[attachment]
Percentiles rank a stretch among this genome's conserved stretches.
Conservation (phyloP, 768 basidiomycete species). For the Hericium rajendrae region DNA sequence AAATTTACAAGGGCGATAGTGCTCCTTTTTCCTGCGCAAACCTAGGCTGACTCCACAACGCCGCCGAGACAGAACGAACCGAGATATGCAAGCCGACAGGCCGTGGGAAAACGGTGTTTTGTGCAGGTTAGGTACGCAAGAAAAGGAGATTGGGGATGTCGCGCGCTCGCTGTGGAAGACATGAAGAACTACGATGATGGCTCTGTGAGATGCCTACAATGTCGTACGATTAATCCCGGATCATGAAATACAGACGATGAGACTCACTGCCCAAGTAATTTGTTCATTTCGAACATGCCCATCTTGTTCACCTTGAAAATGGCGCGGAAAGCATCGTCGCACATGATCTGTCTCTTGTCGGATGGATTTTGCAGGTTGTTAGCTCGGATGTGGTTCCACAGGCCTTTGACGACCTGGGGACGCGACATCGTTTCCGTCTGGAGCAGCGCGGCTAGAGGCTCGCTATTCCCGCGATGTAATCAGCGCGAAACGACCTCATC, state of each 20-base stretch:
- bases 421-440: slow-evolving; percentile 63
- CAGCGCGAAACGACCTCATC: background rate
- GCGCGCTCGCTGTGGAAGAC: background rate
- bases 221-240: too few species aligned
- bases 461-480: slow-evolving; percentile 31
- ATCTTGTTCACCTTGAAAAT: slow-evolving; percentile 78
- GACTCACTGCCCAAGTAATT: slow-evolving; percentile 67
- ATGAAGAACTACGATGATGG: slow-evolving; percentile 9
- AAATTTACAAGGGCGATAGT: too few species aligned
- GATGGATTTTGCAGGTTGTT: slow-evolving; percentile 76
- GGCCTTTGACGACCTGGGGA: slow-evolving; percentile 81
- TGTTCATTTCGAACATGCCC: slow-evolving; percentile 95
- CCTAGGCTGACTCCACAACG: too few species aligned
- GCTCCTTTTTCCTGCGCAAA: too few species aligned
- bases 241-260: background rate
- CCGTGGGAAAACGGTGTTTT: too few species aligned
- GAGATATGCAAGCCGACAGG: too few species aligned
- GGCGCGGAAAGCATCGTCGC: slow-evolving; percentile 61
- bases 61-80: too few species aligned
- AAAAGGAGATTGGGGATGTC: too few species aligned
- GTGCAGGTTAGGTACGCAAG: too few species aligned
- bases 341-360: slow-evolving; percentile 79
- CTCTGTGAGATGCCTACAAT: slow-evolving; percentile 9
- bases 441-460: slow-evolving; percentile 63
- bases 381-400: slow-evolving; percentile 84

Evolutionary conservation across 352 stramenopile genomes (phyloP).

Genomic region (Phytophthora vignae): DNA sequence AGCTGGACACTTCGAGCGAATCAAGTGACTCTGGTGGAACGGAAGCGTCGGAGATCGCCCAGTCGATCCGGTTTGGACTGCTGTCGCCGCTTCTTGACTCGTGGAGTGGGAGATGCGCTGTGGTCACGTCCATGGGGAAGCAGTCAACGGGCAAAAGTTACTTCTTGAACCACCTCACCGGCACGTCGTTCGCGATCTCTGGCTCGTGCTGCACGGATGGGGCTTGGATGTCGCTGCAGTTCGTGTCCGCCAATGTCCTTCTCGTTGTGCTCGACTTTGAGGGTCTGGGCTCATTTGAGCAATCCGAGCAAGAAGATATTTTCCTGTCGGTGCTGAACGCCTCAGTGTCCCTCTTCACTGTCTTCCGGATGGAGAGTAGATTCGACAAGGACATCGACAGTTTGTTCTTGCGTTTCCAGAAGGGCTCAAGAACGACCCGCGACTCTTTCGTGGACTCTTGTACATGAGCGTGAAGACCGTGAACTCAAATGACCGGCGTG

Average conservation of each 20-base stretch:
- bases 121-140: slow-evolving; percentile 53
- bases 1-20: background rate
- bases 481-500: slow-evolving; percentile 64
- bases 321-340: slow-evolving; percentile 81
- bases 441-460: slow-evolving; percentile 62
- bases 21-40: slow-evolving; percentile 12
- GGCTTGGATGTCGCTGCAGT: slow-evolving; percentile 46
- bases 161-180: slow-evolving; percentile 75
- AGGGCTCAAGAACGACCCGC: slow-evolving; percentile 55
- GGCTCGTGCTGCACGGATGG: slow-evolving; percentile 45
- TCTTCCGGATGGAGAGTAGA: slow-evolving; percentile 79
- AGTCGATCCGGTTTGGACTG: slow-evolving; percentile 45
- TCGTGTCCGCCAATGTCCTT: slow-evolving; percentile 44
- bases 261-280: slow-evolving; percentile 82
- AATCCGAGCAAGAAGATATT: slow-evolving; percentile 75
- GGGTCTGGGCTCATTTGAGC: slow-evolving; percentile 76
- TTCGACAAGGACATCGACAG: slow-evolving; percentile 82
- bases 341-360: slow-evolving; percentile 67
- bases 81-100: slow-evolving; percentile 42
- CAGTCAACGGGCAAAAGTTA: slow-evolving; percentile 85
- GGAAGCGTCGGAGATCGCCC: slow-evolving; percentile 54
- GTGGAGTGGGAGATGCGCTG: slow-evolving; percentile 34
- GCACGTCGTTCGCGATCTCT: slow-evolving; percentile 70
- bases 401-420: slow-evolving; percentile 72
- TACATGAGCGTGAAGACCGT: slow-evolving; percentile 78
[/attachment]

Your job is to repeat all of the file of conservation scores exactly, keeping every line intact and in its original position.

Percentiles rank a stretch among this genome's conserved stretches.
Conservation (phyloP, 768 basidiomycete species). For the Hericium rajendrae region DNA sequence AAATTTACAAGGGCGATAGTGCTCCTTTTTCCTGCGCAAACCTAGGCTGACTCCACAACGCCGCCGAGACAGAACGAACCGAGATATGCAAGCCGACAGGCCGTGGGAAAACGGTGTTTTGTGCAGGTTAGGTACGCAAGAAAAGGAGATTGGGGATGTCGCGCGCTCGCTGTGGAAGACATGAAGAACTACGATGATGGCTCTGTGAGATGCCTACAATGTCGTACGATTAATCCCGGATCATGAAATACAGACGATGAGACTCACTGCCCAAGTAATTTGTTCATTTCGAACATGCCCATCTTGTTCACCTTGAAAATGGCGCGGAAAGCATCGTCGCACATGATCTGTCTCTTGTCGGATGGATTTTGCAGGTTGTTAGCTCGGATGTGGTTCCACAGGCCTTTGACGACCTGGGGACGCGACATCGTTTCCGTCTGGAGCAGCGCGGCTAGAGGCTCGCTATTCCCGCGATGTAATCAGCGCGAAACGACCTCATC, state of each 20-base stretch:
- bases 421-440: slow-evolving; percentile 63
- CAGCGCGAAACGACCTCATC: background rate
- GCGCGCTCGCTGTGGAAGAC: background rate
- bases 221-240: too few species aligned
- bases 461-480: slow-evolving; percentile 31
- ATCTTGTTCACCTTGAAAAT: slow-evolving; percentile 78
- GACTCACTGCCCAAGTAATT: slow-evolving; percentile 67
- ATGAAGAACTACGATGATGG: slow-evolving; percentile 9
- AAATTTACAAGGGCGATAGT: too few species aligned
- GATGGATTTTGCAGGTTGTT: slow-evolving; percentile 76
- GGCCTTTGACGACCTGGGGA: slow-evolving; percentile 81
- TGTTCATTTCGAACATGCCC: slow-evolving; percentile 95
- CCTAGGCTGACTCCACAACG: too few species aligned
- GCTCCTTTTTCCTGCGCAAA: too few species aligned
- bases 241-260: background rate
- CCGTGGGAAAACGGTGTTTT: too few species aligned
- GAGATATGCAAGCCGACAGG: too few species aligned
- GGCGCGGAAAGCATCGTCGC: slow-evolving; percentile 61
- bases 61-80: too few species aligned
- AAAAGGAGATTGGGGATGTC: too few species aligned
- GTGCAGGTTAGGTACGCAAG: too few species aligned
- bases 341-360: slow-evolving; percentile 79
- CTCTGTGAGATGCCTACAAT: slow-evolving; percentile 9
- bases 441-460: slow-evolving; percentile 63
- bases 381-400: slow-evolving; percentile 84

Evolutionary conservation across 352 stramenopile genomes (phyloP).

Genomic region (Phytophthora vignae): DNA sequence AGCTGGACACTTCGAGCGAATCAAGTGACTCTGGTGGAACGGAAGCGTCGGAGATCGCCCAGTCGATCCGGTTTGGACTGCTGTCGCCGCTTCTTGACTCGTGGAGTGGGAGATGCGCTGTGGTCACGTCCATGGGGAAGCAGTCAACGGGCAAAAGTTACTTCTTGAACCACCTCACCGGCACGTCGTTCGCGATCTCTGGCTCGTGCTGCACGGATGGGGCTTGGATGTCGCTGCAGTTCGTGTCCGCCAATGTCCTTCTCGTTGTGCTCGACTTTGAGGGTCTGGGCTCATTTGAGCAATCCGAGCAAGAAGATATTTTCCTGTCGGTGCTGAACGCCTCAGTGTCCCTCTTCACTGTCTTCCGGATGGAGAGTAGATTCGACAAGGACATCGACAGTTTGTTCTTGCGTTTCCAGAAGGGCTCAAGAACGACCCGCGACTCTTTCGTGGACTCTTGTACATGAGCGTGAAGACCGTGAACTCAAATGACCGGCGTG

Average conservation of each 20-base stretch:
- bases 121-140: slow-evolving; percentile 53
- bases 1-20: background rate
- bases 481-500: slow-evolving; percentile 64
- bases 321-340: slow-evolving; percentile 81
- bases 441-460: slow-evolving; percentile 62
- bases 21-40: slow-evolving; percentile 12
- GGCTTGGATGTCGCTGCAGT: slow-evolving; percentile 46
- bases 161-180: slow-evolving; percentile 75
- AGGGCTCAAGAACGACCCGC: slow-evolving; percentile 55
- GGCTCGTGCTGCACGGATGG: slow-evolving; percentile 45
- TCTTCCGGATGGAGAGTAGA: slow-evolving; percentile 79
- AGTCGATCCGGTTTGGACTG: slow-evolving; percentile 45
- TCGTGTCCGCCAATGTCCTT: slow-evolving; percentile 44
- bases 261-280: slow-evolving; percentile 82
- AATCCGAGCAAGAAGATATT: slow-evolving; percentile 75
- GGGTCTGGGCTCATTTGAGC: slow-evolving; percentile 76
- TTCGACAAGGACATCGACAG: slow-evolving; percentile 82
- bases 341-360: slow-evolving; percentile 67
- bases 81-100: slow-evolving; percentile 42
- CAGTCAACGGGCAAAAGTTA: slow-evolving; percentile 85
- GGAAGCGTCGGAGATCGCCC: slow-evolving; percentile 54
- GTGGAGTGGGAGATGCGCTG: slow-evolving; percentile 34
- GCACGTCGTTCGCGATCTCT: slow-evolving; percentile 70
- bases 401-420: slow-evolving; percentile 72
- TACATGAGCGTGAAGACCGT: slow-evolving; percentile 78